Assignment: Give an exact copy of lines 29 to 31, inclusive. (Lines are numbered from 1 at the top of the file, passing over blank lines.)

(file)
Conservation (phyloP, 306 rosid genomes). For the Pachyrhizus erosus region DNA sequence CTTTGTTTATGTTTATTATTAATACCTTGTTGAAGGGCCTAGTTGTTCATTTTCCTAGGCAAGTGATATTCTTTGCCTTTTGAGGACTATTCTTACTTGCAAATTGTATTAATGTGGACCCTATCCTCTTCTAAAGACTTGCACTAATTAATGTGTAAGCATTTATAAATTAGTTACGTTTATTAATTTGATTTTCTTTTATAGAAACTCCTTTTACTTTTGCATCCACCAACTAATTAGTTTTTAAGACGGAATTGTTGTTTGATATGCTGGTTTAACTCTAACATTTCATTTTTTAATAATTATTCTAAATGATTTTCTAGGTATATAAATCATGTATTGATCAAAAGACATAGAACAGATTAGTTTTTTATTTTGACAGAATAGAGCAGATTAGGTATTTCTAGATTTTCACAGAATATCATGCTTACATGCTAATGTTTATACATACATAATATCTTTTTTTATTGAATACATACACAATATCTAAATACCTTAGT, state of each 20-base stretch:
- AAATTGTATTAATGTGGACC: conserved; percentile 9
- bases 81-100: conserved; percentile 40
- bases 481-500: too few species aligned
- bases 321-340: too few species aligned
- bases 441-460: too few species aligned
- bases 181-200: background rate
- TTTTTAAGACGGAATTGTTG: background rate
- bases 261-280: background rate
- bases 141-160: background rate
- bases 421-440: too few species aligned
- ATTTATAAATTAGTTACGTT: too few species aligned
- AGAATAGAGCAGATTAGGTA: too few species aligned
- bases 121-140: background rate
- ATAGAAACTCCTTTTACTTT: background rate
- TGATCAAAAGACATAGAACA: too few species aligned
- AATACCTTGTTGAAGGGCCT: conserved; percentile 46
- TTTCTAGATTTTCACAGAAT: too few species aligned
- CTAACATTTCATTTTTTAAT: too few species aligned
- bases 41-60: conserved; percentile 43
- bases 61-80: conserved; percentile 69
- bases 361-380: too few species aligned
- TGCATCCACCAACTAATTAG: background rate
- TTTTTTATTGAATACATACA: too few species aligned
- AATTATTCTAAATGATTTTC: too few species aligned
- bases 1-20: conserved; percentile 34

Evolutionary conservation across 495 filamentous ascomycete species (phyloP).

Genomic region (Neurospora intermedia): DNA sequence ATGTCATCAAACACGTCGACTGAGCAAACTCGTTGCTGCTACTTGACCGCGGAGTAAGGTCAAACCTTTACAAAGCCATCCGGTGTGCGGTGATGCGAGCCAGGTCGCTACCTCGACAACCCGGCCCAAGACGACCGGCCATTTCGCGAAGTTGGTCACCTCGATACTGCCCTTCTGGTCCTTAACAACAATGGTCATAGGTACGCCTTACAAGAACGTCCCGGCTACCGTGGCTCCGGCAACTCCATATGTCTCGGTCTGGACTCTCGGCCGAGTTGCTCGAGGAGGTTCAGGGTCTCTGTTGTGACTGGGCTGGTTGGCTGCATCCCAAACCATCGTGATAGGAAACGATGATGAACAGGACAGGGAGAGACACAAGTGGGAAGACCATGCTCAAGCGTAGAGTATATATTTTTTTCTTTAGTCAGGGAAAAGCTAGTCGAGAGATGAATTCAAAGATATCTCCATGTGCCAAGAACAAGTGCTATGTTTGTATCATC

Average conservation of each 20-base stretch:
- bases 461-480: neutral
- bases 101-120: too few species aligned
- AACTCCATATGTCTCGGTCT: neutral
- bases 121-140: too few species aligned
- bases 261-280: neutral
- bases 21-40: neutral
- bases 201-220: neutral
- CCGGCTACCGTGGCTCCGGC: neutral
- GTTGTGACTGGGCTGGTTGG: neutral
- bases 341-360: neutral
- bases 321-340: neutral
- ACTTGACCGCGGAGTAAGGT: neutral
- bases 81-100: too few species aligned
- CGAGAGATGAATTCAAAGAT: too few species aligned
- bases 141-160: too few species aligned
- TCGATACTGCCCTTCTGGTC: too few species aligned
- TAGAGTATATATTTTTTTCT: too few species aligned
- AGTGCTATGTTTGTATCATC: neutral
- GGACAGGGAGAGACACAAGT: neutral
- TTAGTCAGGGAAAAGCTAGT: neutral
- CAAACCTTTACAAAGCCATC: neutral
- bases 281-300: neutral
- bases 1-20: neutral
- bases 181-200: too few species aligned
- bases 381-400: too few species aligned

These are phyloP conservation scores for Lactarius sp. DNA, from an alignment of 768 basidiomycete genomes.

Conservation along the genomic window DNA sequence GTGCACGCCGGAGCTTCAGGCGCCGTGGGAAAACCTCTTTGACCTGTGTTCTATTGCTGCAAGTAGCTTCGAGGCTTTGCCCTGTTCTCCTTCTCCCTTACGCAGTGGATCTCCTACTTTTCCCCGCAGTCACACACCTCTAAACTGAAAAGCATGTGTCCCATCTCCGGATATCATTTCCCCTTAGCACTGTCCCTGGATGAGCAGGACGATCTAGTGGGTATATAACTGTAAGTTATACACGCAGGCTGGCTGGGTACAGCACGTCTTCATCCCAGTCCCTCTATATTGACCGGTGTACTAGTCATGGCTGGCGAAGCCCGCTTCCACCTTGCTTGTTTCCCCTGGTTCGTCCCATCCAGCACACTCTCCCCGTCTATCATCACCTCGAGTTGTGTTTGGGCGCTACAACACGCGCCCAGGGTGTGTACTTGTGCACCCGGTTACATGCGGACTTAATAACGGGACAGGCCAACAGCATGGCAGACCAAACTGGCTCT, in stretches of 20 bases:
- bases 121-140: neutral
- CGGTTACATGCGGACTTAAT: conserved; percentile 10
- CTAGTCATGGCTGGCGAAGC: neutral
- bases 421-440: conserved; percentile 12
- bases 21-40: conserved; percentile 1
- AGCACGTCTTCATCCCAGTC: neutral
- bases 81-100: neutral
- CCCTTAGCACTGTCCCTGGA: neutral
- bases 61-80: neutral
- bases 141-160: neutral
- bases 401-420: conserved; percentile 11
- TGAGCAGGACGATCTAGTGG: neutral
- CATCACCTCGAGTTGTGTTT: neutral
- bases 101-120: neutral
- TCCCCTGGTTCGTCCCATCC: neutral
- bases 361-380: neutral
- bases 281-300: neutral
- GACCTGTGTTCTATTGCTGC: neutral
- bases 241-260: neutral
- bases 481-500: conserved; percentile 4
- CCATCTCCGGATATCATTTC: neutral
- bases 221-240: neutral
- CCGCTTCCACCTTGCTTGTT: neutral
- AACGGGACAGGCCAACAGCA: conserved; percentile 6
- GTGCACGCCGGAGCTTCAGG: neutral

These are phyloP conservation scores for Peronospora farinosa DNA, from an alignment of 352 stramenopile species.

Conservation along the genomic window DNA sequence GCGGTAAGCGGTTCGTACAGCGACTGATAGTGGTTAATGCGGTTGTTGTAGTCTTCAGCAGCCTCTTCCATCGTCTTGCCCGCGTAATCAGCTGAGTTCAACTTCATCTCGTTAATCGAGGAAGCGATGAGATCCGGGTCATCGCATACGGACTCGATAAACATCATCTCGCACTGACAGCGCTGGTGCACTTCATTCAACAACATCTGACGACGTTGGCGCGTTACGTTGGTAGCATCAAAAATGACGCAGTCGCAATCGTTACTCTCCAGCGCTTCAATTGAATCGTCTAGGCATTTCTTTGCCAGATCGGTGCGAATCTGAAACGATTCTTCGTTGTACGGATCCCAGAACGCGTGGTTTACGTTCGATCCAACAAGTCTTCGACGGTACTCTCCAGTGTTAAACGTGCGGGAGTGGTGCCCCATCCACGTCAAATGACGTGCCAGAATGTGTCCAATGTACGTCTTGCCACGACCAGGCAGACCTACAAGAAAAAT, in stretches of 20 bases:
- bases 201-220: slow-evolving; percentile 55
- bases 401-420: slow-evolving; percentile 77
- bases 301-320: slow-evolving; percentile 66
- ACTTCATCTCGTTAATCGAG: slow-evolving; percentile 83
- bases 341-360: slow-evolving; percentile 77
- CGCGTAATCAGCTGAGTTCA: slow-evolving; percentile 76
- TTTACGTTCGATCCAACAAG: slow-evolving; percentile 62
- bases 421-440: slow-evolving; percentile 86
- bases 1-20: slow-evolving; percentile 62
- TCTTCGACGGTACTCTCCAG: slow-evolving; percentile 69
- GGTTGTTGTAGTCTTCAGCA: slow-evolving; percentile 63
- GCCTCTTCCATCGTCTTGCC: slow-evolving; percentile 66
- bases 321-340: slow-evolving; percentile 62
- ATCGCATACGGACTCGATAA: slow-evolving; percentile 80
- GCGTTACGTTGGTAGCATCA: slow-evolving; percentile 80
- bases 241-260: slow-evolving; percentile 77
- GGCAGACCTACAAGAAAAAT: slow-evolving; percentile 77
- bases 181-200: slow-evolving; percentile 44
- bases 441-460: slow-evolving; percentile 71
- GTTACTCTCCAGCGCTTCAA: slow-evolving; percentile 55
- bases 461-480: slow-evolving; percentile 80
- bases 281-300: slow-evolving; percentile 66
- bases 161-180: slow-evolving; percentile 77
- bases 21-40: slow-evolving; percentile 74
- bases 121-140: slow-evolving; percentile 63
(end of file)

Average conservation of each 20-base stretch:
- bases 461-480: neutral
- bases 101-120: too few species aligned